The number of Student Emergency Fund applicants and donors has exceeded 1,000 since the pandemic began.
May 4, 2020

When offices and businesses closed due to the COVID-19 pandemic, many University of Arizona students lost their jobs. Some needed to find alternate housing or faced new child care costs.

In response, the University of Arizona Foundation, the Dean of Students Office and university leadership collaborated to start a crowdfunding campaign, called Fuel the Response, to raise money for the Student Emergency Fund.

"We have worked to make this process simple so that we can speed funds directly to those most in need," University of Arizona President Robert C. Robbins said in a video message. "Your support means so much to individual students who are absolutely struggling today with financial hardship as a result of this staggering pandemic."

More than 1,000 donors have given. An alumni couple that made an anonymous donation of $250,000, and another anonymous donor gave $100,000, bringing the running total to $499,000. However, with the average award at $500, the Arizona Student Emergency Fund falls short of being able to help all 1,200 students who have applied to date.

"It's been amazing. This has been the most successful crowdfunding program we've ever had. But the need is great, and we are close to expending the emergency fund in its entirety," said John-Paul Roczniak, president and CEO of the University of Arizona Foundation. "We're still raising money for our students and hope that our community will continue to rally around them."

Andrea Villaseñor, a senior majoring in electrical and computer engineering, felt relieved when she received money from the fund.

Villaseñor lost substantial work hours from her on-campus job and was struggling to pay her April rent and utilities. She received a $450 check in time to make her payments. Now she can perform her job online and she's moving in with her parents, who live in the Yuma area.

"They were really fast. I was super impressed with that," said Villaseñor, who plans to attend graduate school at UArizona in the fall.

Naomi Bradford is a first-year student who became an emancipated minor when she was 17 and her guardian died. Her on-campus job shut down due to the pandemic. Thanks to a decision by the university to continue paying student employees through the end of the semester, she'll continue to earn money – but not enough to meet her needs.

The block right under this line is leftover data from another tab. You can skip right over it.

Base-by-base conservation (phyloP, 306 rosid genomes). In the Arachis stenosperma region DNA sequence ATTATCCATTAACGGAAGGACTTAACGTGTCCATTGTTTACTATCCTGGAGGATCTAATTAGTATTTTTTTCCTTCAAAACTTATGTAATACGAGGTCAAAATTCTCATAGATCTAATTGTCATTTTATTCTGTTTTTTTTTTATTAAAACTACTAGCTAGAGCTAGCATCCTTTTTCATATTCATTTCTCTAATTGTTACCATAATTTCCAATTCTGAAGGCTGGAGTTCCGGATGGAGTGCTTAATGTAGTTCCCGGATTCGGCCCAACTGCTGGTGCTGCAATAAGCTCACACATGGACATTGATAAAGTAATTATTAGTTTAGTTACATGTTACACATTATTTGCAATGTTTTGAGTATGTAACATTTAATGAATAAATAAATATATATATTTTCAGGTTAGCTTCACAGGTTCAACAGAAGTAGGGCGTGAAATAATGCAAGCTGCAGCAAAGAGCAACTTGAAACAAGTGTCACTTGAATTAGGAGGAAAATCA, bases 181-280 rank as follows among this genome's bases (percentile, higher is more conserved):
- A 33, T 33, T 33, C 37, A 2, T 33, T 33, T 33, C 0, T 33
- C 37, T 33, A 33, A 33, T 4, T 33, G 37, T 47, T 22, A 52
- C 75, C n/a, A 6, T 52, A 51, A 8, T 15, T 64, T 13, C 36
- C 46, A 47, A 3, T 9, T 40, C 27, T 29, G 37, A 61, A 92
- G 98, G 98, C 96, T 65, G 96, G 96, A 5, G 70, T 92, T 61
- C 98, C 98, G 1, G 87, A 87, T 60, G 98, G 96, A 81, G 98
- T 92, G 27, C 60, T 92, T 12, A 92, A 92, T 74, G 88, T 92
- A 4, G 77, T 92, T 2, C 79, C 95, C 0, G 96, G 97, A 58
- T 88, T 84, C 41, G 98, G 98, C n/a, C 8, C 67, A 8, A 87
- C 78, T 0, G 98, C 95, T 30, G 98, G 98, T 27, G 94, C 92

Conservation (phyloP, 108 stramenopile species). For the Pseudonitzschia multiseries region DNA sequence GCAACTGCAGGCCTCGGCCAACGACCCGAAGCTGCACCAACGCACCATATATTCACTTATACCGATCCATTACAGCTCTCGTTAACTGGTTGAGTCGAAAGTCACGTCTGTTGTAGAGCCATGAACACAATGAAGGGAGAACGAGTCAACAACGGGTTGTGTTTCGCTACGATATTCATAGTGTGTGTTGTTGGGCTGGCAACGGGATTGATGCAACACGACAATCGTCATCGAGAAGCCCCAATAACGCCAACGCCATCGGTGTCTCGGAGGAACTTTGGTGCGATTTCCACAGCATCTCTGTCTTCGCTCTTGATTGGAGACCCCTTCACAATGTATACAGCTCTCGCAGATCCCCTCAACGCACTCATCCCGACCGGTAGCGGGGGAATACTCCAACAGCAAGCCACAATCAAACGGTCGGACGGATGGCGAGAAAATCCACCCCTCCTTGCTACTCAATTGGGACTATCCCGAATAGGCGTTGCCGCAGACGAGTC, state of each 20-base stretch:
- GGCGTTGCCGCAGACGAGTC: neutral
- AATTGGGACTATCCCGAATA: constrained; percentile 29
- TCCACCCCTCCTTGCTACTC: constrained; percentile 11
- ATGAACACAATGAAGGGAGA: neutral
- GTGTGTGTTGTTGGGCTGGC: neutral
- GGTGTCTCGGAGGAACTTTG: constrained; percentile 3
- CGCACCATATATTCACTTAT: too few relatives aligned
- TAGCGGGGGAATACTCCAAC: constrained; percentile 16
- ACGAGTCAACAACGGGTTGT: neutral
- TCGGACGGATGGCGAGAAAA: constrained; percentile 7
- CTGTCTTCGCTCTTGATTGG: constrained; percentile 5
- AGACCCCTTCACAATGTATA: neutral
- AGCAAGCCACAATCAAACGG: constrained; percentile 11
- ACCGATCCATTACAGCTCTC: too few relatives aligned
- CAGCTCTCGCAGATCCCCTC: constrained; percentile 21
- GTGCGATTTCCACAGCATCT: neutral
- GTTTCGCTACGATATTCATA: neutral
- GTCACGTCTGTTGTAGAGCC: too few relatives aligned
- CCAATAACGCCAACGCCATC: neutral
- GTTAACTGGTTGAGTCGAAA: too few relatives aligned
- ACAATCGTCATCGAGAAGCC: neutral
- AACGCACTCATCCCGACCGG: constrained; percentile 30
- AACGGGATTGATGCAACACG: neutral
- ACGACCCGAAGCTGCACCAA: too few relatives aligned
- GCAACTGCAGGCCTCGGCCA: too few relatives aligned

An award of $500 from the Student Emergency Fund helped Bradford pay her rent and cover expenses from a break-in.

"It was just a crazy help. I feel much more secure financially, which is awesome," said Bradford, who will begin nursing school in the fall.

All enrolled students are eligible, said Associate Dean of Students Chrissy Lieberman. A committee – composed of employees who regularly work with students facing housing and food insecurity – reviews each application. They check to ensure an award wouldn’t jeopardize any other financial aid and look for other funding sources, such as fellowships for graduate students. After this process, it takes about three days for a check to be mailed to the student.

The Dean of Students Office helps students who are not awarded funds to access other resources. Students who receive emergency funds also are made aware of university and community organizations that can help them, Lieberman said.

"Whatever money we give will be helpful, but it's also important for the students to know about all of their resources so they can stretch those dollars as far as they can," she said.

Applicant data analyzed by the Dean of Students Office through April 21 show the students who are applying are more likely to be low-income and first-generation compared with the student body overall. Of all Student Emergency Fund applicants, 47% are Pell grant recipients, compared with 25% of all undergraduates. The applicant pool is 50% first-generation, versus 34% of all undergraduate students.

The U.S. Department of Education announced that UArizona will receive funding through the Higher Education Emergency Relief Fund that was authorized as part of the federal Coronavirus Aid, Relief, and Economic Security Act. The university will provide half of the money directly to students.